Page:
Africa – Give Me the Good News
Regardless of how much you love and believe in this majestic continent, sometimes, the bad news will get the better of you. Sometimes you wonder if we will ever be able to get to the next level. Here are three pieces of good news from our beloved Africa to fuel your hope and belief.
West Africa is Ebola-free
In March 2014, ebola – the highly infectious disease which presents through fever and internal bleeding – became top of mind for the first time in decades as West Africa experienced an outbreak of the disease. While in some parts of the world it was only headline news, it had devastating effects on the West African region with over 11 300 people dying from the disease in the space of just over 18 months.
The ebola crisis saw a lot of the world turn its back on the countries that were affected by it, because it is so contagious. When an American doctor was diagnosed in September, 2014, the country became a bit closed off to the crisis. Early in October, Liberian Eric Thomas Duncan died in Dallas, Texas from the disease. The doctor was believed to be cured until ebola was found in his eyes.
Even South African “opinionistas” argued the validity of “closing borders” to protect the country, which would have meant leaving the region on its own to figure it out or, maybe, even perish.
But the devastation did come to an end. Slowly, countries in the region began being declared free of the disease, which was judged based on the lack of new cases over a sustained period of 42 days. Nigeria and Senegal were the first countries to be declared free of the outbreak in October 2014.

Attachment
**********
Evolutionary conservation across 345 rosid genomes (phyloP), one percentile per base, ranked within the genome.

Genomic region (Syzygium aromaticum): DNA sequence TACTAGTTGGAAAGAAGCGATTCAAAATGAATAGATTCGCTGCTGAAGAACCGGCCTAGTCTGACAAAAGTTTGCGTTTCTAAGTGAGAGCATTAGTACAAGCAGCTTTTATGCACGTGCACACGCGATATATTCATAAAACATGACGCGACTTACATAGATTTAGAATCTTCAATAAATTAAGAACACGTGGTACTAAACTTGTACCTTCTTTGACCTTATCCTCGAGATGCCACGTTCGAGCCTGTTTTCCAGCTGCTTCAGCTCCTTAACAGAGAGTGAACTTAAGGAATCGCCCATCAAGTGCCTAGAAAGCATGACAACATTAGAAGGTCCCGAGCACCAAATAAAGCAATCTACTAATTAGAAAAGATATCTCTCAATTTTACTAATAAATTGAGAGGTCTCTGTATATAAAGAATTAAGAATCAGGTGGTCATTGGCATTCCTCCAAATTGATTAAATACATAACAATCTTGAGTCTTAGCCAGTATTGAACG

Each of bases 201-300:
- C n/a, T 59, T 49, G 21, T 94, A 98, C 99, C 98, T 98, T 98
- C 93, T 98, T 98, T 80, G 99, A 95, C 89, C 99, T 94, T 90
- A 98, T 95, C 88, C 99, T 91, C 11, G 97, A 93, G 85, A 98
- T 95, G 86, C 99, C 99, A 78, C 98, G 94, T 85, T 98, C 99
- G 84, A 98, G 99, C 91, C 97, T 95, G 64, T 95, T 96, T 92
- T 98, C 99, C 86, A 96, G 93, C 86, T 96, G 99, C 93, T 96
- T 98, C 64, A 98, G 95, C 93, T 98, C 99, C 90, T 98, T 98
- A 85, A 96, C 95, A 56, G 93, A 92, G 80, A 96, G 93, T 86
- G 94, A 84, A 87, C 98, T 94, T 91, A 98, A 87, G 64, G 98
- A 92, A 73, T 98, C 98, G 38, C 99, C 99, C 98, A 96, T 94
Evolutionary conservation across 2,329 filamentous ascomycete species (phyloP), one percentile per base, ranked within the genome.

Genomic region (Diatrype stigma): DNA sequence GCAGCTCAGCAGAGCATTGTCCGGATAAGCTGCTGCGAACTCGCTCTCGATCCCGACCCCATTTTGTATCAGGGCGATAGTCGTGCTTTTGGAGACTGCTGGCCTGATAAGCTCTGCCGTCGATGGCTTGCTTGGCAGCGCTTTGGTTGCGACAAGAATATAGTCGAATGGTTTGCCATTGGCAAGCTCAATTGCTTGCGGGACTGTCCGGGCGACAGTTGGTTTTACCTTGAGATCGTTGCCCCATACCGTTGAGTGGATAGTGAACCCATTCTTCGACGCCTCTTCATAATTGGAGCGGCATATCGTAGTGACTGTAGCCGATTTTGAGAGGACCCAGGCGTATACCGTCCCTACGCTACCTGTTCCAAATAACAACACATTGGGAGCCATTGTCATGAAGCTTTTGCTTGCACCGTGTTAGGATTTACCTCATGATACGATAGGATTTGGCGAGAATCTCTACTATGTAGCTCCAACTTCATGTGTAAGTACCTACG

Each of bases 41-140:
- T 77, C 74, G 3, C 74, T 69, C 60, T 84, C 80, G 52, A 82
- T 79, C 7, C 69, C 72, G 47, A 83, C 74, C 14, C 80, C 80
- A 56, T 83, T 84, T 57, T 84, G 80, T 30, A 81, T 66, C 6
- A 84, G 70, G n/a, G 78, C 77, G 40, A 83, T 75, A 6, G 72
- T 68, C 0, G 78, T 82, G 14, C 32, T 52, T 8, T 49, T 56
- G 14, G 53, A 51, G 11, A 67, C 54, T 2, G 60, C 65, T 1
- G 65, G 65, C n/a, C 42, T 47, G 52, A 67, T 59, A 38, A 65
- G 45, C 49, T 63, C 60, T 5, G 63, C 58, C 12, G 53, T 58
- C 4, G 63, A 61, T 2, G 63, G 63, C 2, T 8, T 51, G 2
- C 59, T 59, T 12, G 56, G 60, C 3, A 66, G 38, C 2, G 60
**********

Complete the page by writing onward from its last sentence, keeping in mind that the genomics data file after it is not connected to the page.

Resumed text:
Sierra Leone, which lost almost 4 000 people to the Ebola outbreak, was declared safe in November 2015. Next up was Guinea, the following month. The last country to be declared ebola-free was Liberia, which was given the clean bill of health on January 13, 2016. Almost more than 21 months since the initial outbreak. Liberia lost close to 5 000 people. According to the World Health Organisation, the more cases discovered, the longer it takes to deal with them.
But so far, after all the loss, West Africa remains ebola-free.
Malawi Bans Child Marriages
According to research, Malawi has one of the highest child marriage rates in the world, with many girls getting married (often by force or due to circumstance) by the time they are 15 years old. The most disturbing part of this is the age of the “husbands” who are often much older. In 2015, the country passed a law that brought minimum bridal age up to 18. This means that marrying children would become illegal, not just immoral.
Child brides face a lot of obstacles. For one, they usually come from poor communities and homes – often the marriage is deemed a way out for the whole family. Once the girls are married off, it’s near impossible for them to continue with their education, so they will likely be forever dependent on the marriage for survival. There is also the issue of early pregnancy and the complications it presents to a young, growing body.
While the world shouldn’t need laws for people to understand how wrong this is, Malawi is on the right track.
A Different Kind of Disney Princess
In Katwe, Uganda, a new regent rises. Based on the life story of Ugandan chess prodigy Phiona Mutesi, Queen of Katwe is a new film that introduces Disney audiences to a different kind of princess. Nine-year old Mutesi discovered a chess programme in her community in Uganda’s capital, Kampala. Just two years into playing the game, she became Uganda’s junior women’s champion, a title she held for two years in a row.
Mutesi went on to play international chess Olympiads and was even the first girl to compete in the boys’ category in Uganda’s schools’ competition. Her impact has been seen in the growing number of girl players in the tournaments. The film Disney has made about Mutesi’s life is based on the book of the same name by American writer Tim Crothers. The film stars Kenyan Academy Award winner Lupita Nyong’o and British-Nigerian actor David Oyelowo.
Mutesi’s ascendance to the throne began because she was hungry and wanted the meals the church in Katwe offered to those participating in the chess programme. Long may she reign!
Queen of Katwe will be in cinemas in September.
What’s your favourite African story from the last few years?